Developer: Comic Images/SOE
Release Date: April 18, 2007
I can still recall, through a hazy fog of shame, the time I spent nestled in the sickly bosom of collectible-trading card gaming. Although not as hopelessly addicted as some, I did manage to fall prey to the wiles of that industry enough to finish a complete set of Jyhad (renamed as Vampire: The Eternal Struggle) and all but three cards of the Magic: The Gathering expansion known as The Dark. Capricious youth? Perhaps. Much like my dalliance with live-action role playing, it is something I acknowledge only in order to empower myself — confronting past errors in order to learn and grow past them, and all that other self-help-book drek. While I look back on those days with a certain bemused shame, I can still understand quite clearly the allure of a collectible game. With that in mind, we move on to the actual point of today's entry: a fusion of real-world CCG and online digital card-gaming, based on the second longest-running TV science fiction show in history. Ladies and Gentlemen, I give you the Stargate Online Trading Card Game.
SOTCG isn't just based on "Stargate: SG1," it's just starting out that way. I'm getting ahead of myself, though, so let's cover the basics first. SOTCG is going to be a simultaneous release of digital online game and physical hard-copy trading card game. The idea is that you have as much freedom to collect and play as you desire, but also to provide you with a near-limitless number of opponents to play against day or night. Further blurring the lines between which game is which, there are plans in the works to allow you to redeem completed digital sets of cards for real-world "meatspace" sets. (Collecting by proxy?) I wasn't aware of how large the Stargate fan base is, but after some research, there are apparently hundreds of thousands of you. This raises my respect level for Stargate fans — you're quite populous, but you're nowhere near as pushy as Star Trek/Star Wars fans. It's almost like Stargate is the "Canada" of science fiction: polite and passive-aggressive rather than brash and tactless.
The first run of cards is based entirely on the heroes, villains, and mythology concepts of Stargate: SG1, and the basic idea is for you to assemble a team of four characters who are sent on a series of missions. Each individual mission requires one of four strengths to win: Culture, Science, Combat or Ingenuity. Differing team heroes have varying ratings in these areas, so you'll want a good spread of abilities across the board in order to succeed. Meanwhile, the opposing player functions as the villain, attempting to foil your team's success. Play is resolved in turns, with each player assuming the role of adversary while the other is on a mission. In this way, each game doesn't feel quite so "black versus white," as each person alternates as the good guy and the bad guy. My impression of the overall rules structure is that it's easier to understand and pick up than say, Netrunner was, but much less intuitive than Magic: The Gathering. The built-in tutorial is nicely comprehensive, although a calming voiceover would go a long way.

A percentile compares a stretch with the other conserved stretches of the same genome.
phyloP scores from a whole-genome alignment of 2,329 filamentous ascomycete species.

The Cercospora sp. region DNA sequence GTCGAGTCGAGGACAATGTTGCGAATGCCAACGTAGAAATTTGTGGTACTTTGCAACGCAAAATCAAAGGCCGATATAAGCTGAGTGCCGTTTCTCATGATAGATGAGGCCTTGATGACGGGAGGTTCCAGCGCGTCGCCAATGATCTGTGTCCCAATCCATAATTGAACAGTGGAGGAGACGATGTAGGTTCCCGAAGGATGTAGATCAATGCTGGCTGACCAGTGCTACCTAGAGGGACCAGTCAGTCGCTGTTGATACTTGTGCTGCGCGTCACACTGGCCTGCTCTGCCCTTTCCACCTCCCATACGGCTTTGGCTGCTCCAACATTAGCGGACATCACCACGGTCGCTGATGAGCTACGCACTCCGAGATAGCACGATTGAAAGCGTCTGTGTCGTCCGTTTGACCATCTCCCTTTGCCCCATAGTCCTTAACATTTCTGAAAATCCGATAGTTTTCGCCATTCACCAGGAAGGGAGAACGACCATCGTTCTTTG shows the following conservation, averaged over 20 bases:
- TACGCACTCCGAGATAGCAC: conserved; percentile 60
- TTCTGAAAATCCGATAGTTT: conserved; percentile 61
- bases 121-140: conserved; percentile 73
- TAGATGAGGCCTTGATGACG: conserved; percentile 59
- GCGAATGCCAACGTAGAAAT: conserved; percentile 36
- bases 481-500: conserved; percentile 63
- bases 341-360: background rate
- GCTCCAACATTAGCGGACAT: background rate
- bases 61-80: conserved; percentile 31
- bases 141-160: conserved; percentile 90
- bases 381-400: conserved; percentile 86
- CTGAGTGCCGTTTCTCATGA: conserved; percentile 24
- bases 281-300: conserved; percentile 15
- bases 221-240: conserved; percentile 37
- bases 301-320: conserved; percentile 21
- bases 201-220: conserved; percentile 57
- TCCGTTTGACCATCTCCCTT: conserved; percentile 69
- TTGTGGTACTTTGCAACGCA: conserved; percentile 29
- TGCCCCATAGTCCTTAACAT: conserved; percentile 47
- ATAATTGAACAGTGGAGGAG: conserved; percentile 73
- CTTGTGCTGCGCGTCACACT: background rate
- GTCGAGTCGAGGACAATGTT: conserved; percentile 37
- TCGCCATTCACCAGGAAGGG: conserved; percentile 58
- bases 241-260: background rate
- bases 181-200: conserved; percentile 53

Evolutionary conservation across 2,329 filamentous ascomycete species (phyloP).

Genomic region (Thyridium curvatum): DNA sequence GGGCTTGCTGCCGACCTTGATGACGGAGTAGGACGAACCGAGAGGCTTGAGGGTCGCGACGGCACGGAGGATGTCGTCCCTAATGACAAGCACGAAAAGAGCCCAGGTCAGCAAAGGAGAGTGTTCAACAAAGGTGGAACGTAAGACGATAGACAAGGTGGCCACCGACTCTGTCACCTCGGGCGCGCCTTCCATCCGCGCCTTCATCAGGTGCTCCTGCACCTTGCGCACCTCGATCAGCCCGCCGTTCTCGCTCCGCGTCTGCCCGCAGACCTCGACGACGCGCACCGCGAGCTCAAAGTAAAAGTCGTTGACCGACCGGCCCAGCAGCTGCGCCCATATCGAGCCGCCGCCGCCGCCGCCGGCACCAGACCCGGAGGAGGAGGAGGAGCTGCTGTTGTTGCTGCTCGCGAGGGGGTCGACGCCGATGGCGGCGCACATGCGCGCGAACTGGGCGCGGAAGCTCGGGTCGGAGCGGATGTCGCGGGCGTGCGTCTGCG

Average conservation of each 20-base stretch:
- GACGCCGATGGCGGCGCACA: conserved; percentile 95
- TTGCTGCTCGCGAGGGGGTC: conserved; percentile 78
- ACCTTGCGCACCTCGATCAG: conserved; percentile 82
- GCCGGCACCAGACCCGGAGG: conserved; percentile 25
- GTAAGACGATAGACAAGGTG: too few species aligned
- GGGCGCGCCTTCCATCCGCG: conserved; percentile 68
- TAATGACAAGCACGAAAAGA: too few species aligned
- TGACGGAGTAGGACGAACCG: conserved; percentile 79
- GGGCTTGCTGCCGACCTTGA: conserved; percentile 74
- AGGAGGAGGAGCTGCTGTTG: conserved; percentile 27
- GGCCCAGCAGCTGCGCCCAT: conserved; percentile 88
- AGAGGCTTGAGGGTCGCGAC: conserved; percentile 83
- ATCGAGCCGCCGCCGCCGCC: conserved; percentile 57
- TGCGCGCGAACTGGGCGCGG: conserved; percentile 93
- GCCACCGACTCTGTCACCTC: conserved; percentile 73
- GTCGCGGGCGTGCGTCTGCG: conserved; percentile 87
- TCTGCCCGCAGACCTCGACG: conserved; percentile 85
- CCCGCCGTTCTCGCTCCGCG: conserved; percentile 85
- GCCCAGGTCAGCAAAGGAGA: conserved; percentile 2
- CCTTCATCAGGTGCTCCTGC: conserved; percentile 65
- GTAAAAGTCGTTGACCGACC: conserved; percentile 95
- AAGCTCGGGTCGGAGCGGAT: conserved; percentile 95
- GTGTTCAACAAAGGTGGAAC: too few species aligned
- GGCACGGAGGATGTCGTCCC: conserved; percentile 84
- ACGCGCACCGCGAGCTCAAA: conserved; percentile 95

Victory is achieved in one of three ways. The first is the most straightforward: succeed in missions and collect the glyphs rewarded with each task. The first person to seven glyphs wins. Simple enough in theory, right? The second method is through experience. Each glyph is worth a varying amount of experience, and each different game has an experience rating; if you reach that rating before your opponent, you win. As you can see, the glyphs and experience ratings are closely linked, but it is possible to gain more experience than glyphs and win that way. The third path to victory is through scoring Adversaries. This is much more complex to explain, so I won't go into much detail here. The basic gist of it is, when you're through with an adversary character (such as Anubis), you can Score them. Each villain card has a numeric rating in the upper left hand of the card, indicating the number of points you get if it's Scored. If you manage to reach the villain Score rating of the game (listed in the sidebar along with the Glyph and Experience ratings) before your opponent, you win.
SOTCG isn't a graphically potent game, but then again, this genre isn't exactly known for its ground-breaking visuals. The user interface is clean and detailed, and all of the cards use photographs from the show. The end result will appeal to fans, as each card is essentially a snapshot of a fond memory. The quotes are a nice touch too, further tying the card to a particular episode.
If you're keen on trading card gaming and also happen to be a fan of the Stargate universe, then this title will probably be like a chalice of warm liquid gold. Aside from the previously mentioned benefit of more opponents and opportunities to connect with other like-minded people, there's also the card viewer for easy browsing of your collection, the deck manager that makes assembling a selection of cards a snap, and the online trade manager that will help you complete your collection. I may have gotten out of the TCG market years ago, but I sure wish I had the option of a graphical interface like this for organizing my stuff back in the day. It certainly would have spared my wife the frustration of a living room floor covered in cards.